Monday, July 6, 2009

Alan Moore for grownups (not suitable for children or half-educated comics fans)

Leftist and Marxist critics of culture understand historical amnesia, subject to the logic of '80s capitalism, to be the condition of postmodernity. Fredric Jameson diagnoses postmodern culture as an expression of the logic of late capitalism ("Postmodernism and Consumer Society" 125). While culture within postmodernity tends to reinforce this historical amnesia, Jameson leaves open the question of whether art can resist the logic of capitalism. Moore's work is an explicit condemnation of the amnesia of consumer society, most striking because it is exercised within a cultural form notorious for its ideological co-operation with conservative, capitalist logic, namely the mainstream comic book itself. The exploration of the possibility of an honest utopia in Marvelman serves as an explicit challenge to the historical amnesia dominating the West, due simply to the oddity of such a narrative turn within the general cynicism of the postmodern moment. More recently, Jameson points out that to have an historical sense, to be able to imagine change and progress, the arrival of the new, implies a sense of the utopian, if not necessarily a concrete vision of utopia ("The Politics of Utopia" 36). As Moore suggests in his work, the loss of a sense of the utopian, of the imaginative, and of the historical, consequently threatens the dissolution of the existence of humanity altogether. Moore's critical gaze in the 1980s was focussed on the economic, social and political context of Western society, and also on the formal context of the comic book industry. If, on the one hand, he uses his work to re-enchant social reality with historical meaning and hopeful progressivism, he also sees himself as re-enchanting the formal universe of comic books with a liberating, imaginative spirit, trying to keep Pictopia alive, while imagining the possibilities for utopian thinking as well. Ironically, while Moore has had an enormous influence on the comic book industry, it has been largely as fuel for the bulldozers mowing away Pictopia, for the perpetuation of historical amnesia. This is due to the negative effect of his most famous, frequently read work, Watchmen (1986-87), drawn by Dave Gibbons, a revisionist superhero narrative which, due to its incredible success, influenced the cynical turn in late '80s and early '90s comics, but in a manner Moore himself did not intend. Watchmen, an unsurpassed revisionist superhero narrative, was a further progression in Moore's historiographic vision, but it was received by the comics industry as an invitation to abandon the past and transform superheroes into violent, amoral killers as a means of making comics more "realistic" and appealing to new readers.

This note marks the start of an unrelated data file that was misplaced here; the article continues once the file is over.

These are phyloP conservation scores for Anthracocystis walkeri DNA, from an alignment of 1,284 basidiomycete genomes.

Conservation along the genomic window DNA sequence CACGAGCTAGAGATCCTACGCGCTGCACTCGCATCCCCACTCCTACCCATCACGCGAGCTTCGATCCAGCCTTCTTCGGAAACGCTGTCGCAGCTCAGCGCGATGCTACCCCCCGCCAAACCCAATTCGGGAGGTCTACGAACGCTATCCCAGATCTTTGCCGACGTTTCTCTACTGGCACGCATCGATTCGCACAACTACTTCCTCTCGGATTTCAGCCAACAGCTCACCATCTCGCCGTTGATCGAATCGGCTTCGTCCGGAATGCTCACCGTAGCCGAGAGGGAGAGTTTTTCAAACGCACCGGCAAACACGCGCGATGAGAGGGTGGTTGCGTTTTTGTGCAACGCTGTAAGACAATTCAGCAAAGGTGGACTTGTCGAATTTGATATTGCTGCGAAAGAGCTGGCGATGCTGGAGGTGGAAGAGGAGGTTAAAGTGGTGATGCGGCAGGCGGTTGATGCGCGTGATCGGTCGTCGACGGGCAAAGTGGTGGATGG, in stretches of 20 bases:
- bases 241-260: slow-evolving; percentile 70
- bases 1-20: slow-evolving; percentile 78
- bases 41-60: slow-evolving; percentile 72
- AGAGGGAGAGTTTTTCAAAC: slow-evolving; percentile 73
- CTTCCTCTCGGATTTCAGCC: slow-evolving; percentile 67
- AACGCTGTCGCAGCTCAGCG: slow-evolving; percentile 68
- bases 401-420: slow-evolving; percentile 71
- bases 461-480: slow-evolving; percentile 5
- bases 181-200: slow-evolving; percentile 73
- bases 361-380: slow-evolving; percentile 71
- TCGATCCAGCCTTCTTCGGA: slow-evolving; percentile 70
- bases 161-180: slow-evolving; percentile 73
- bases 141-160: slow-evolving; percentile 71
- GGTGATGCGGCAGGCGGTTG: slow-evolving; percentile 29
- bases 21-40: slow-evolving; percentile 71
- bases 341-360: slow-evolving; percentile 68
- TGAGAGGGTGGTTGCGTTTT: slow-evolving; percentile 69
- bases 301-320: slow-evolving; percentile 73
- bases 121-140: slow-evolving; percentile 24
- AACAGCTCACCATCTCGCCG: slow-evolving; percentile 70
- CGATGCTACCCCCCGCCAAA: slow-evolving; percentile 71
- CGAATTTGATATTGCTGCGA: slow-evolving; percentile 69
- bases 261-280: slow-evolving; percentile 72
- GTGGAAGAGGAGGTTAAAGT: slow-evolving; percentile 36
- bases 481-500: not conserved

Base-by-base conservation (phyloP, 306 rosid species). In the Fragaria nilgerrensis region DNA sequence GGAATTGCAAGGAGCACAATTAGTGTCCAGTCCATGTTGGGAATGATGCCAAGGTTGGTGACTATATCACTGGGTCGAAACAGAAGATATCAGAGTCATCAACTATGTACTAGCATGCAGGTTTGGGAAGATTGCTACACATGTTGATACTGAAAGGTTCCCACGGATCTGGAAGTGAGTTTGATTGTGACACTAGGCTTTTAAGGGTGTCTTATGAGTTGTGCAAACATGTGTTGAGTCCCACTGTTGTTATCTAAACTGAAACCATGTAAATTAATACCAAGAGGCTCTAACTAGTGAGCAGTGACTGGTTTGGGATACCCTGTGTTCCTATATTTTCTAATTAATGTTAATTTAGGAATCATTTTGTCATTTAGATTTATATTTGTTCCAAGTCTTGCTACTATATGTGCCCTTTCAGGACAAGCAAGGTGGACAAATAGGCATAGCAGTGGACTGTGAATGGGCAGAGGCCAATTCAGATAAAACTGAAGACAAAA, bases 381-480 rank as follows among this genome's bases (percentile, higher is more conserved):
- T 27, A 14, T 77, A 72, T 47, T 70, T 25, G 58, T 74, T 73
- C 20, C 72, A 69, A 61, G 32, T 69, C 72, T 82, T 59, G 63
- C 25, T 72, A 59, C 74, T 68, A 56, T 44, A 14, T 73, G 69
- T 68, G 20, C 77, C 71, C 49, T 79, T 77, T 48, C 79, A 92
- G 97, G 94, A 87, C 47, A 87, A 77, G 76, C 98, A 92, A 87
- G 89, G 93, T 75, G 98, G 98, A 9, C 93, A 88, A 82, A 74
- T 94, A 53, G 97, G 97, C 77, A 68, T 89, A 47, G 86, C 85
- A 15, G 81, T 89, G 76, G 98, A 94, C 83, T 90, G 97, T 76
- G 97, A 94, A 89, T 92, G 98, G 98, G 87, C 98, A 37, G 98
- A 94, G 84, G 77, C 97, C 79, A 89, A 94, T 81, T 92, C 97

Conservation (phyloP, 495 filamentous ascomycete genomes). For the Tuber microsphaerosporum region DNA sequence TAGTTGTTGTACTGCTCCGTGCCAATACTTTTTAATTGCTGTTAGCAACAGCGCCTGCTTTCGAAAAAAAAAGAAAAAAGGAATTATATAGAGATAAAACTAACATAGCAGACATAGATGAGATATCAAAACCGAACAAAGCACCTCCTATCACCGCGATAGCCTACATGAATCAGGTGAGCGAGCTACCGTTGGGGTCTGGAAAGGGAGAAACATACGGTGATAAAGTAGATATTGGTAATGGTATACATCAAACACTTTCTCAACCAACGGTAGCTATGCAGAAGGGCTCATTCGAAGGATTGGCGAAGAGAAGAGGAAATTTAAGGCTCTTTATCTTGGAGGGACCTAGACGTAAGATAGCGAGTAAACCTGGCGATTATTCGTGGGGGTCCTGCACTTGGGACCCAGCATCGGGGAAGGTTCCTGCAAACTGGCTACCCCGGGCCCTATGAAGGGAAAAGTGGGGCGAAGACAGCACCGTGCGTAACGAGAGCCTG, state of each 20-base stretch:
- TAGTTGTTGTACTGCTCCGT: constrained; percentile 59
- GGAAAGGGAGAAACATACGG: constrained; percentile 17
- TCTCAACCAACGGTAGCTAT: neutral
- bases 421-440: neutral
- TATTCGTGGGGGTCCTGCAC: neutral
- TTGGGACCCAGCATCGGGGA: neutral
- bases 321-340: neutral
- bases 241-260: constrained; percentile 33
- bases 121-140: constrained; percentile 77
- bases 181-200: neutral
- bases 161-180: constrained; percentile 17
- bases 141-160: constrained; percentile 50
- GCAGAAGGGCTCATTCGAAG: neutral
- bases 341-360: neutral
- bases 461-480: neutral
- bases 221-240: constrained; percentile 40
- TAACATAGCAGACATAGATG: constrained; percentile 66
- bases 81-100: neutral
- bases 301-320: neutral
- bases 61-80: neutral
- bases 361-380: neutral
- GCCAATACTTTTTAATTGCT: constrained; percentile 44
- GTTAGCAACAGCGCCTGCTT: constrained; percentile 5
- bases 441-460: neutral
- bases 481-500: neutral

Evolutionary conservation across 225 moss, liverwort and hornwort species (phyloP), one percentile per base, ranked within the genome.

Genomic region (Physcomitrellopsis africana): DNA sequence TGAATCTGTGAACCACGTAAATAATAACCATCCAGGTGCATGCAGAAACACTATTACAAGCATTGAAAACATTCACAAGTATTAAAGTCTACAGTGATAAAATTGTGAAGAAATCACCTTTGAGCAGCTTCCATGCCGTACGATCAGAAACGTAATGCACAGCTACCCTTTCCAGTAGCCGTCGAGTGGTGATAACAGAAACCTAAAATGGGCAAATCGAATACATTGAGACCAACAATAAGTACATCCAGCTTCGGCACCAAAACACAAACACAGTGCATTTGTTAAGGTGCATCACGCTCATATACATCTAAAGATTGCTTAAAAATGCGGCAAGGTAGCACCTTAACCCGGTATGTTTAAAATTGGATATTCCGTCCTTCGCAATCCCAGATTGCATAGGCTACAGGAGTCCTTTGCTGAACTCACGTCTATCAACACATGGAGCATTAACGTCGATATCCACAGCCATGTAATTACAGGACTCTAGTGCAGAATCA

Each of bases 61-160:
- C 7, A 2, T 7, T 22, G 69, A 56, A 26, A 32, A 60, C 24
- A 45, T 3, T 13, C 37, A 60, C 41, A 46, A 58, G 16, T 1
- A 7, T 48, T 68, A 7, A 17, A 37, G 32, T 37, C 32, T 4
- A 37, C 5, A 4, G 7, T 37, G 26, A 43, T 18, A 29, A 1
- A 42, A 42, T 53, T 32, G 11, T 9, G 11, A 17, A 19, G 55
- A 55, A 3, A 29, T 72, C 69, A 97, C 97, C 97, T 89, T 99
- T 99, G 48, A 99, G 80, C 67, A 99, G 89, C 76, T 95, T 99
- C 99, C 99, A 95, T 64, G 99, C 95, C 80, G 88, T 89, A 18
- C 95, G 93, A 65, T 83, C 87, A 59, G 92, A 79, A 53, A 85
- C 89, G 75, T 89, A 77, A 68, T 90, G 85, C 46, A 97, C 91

Source: here.